At the North America event, there was progress.

Zhang Enyang, general manager of Sichuan Changhong Electric’s technology center and Shen Bo, CEO of Chengdu Codoon Information and Technology Co — and some other companies’ delegates — communicated with representatives from the Chinese Consulate General in San Francisco, Stanford University and the University of Toronto.

One of the companies, Plug and Play, a leading business incubator in Silicon Valley, has set up eight offices in China.

Jeff Chien, director of its cross-boarder department, said: “We will bring 15 crossboarder projects to Chengdu in November to cooperate with the Chengdu government, companies and venture capital.

“We are looking forward to deepening cooperation with the Chengdu high-tech zone at that time,” he added.

The Chengdu high-tech zone and the Changhong North America Research and Develop Center set up an overseas recruitment center in Silicon Valley on Sept 23. The Chengdu high-tech zone has set up 18 overseas recruitment centers.

 

Representatives from Sichuan enterprises talk with participants of the Tianfu talent recruitment campaign in the US.[Photo provided to China Daily]

    

Chengdu Tianfu talent campaign

A Tianfu talent recruitment campaign, with the aim of recruiting high-level professionals, went to major overseas cities and has achieved good results.

Hosted by the Chengdu hightech administration committee and co-hosted by Chengdu Software Park, the campaign has launched in major cities and universities in China, North America, Europe and Asia, to attract global professionals.

Chengdu has set up overseas talent offices in Silicon Valley in the United States, Seoul in South Korea, Frankfurt in Germany, and Stockholm in Sweden.

Every year, more than 100 events are being launched, which have attracted more than 40,000 professionals and helped companies to hire more than 5,000 skilled employees.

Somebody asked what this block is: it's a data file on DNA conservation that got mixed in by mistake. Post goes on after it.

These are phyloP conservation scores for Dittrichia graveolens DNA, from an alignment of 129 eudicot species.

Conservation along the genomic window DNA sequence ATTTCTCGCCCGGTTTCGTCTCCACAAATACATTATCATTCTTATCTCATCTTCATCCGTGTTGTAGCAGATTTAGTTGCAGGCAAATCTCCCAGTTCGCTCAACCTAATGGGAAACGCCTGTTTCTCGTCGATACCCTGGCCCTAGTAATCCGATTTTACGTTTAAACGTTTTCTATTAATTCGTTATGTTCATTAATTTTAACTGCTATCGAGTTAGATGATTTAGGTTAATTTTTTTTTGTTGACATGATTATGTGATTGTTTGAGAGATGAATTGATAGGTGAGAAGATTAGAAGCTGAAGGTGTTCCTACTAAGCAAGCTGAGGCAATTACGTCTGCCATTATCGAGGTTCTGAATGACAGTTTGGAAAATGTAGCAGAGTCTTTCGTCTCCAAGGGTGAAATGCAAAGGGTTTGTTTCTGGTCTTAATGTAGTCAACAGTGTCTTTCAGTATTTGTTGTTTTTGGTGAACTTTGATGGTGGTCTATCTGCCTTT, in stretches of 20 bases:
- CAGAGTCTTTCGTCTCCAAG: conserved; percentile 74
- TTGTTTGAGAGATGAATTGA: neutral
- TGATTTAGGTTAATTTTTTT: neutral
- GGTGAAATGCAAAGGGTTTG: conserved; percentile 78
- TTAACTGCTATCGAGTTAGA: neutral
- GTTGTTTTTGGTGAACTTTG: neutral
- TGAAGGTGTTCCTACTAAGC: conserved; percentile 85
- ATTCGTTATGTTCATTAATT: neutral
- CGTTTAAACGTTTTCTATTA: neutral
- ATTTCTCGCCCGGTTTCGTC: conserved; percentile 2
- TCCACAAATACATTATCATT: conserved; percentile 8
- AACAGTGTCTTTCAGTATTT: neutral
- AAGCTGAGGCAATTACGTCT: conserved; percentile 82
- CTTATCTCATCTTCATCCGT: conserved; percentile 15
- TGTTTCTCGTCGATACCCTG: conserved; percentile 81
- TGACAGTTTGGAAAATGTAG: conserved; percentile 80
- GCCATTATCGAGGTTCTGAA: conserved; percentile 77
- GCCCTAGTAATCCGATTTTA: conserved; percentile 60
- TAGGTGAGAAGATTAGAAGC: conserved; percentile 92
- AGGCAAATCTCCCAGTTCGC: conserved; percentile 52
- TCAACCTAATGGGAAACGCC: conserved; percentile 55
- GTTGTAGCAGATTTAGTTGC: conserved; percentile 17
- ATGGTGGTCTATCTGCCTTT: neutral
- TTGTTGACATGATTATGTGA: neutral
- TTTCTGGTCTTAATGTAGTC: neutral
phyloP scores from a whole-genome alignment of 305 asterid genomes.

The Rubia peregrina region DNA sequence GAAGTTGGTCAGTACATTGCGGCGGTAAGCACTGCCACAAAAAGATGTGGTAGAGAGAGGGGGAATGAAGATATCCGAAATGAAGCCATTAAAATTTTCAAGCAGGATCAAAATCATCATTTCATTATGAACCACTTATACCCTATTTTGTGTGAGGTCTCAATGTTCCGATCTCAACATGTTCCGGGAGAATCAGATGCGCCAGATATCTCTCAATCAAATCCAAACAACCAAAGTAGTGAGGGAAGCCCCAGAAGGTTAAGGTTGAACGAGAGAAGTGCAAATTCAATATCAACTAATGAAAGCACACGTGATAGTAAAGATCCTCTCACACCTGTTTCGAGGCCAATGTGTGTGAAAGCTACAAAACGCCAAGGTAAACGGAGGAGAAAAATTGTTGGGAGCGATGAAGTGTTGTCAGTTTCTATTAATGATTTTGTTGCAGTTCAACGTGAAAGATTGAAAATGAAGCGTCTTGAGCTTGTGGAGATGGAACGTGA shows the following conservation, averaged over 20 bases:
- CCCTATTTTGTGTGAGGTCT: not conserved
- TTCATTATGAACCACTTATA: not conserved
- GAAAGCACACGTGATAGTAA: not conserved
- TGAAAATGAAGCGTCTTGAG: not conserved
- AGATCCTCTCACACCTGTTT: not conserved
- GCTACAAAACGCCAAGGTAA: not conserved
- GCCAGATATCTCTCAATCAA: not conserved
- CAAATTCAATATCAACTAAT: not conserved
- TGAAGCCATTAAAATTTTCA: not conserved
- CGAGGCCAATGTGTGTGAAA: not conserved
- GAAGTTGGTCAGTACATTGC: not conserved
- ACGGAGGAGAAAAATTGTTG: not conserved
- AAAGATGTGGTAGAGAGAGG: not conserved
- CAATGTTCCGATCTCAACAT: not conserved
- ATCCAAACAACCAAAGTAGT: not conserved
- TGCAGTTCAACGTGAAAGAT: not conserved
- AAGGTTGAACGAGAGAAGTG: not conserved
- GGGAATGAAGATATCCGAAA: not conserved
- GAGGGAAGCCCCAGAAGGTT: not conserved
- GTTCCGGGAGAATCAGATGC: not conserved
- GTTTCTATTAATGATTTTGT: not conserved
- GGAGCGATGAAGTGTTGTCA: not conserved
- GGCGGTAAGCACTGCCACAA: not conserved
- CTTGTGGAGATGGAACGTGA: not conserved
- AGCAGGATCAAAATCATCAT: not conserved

This year’s overseas campaign covers information technology, the internet, the biopharmaceutical and new economy sectors and attracts more enterprises than last year.

Chengdu, a new first-tier city, has built a good working environment and potential for development.

According to the 2017 China Overseas Returnees Employment Survey, released by the Center for China and Globalization, a Chinese global think tank and Zhilian Recruitment, a major Chinese recruitment website, Chengdu is the third most preferred Chinese city to work in for overseas Chinese, just behind Beijing and Shanghai. The Chengdu Hi-tech Industrial Development Zone, gathering many technological companies, has become the first choice for many top professionals.

To attract more overseas professionals, the zone started a talent plan last October with 5 billion yuan ($765 million) of funds.

“The Chengdu high-tech zone will provide international service and create a high-quality living environment for professionals who want to work here,” an official of the zone said.

To date, the zone has attracted more than 15,000 technological companies and 115 Fortune Global 500 companies. The zone ranked third among China’s 156 national high-tech zones for comprehensive capacity last year.

Chengdu Tianfu Software Park, one of the first national software industry bases and a demonstration base of national technological incubators, has attracted more than 600 leading global companies, 34 Fortune Global 500 companies, with more than 60,000 employees, since its core area was put into operation in 2005.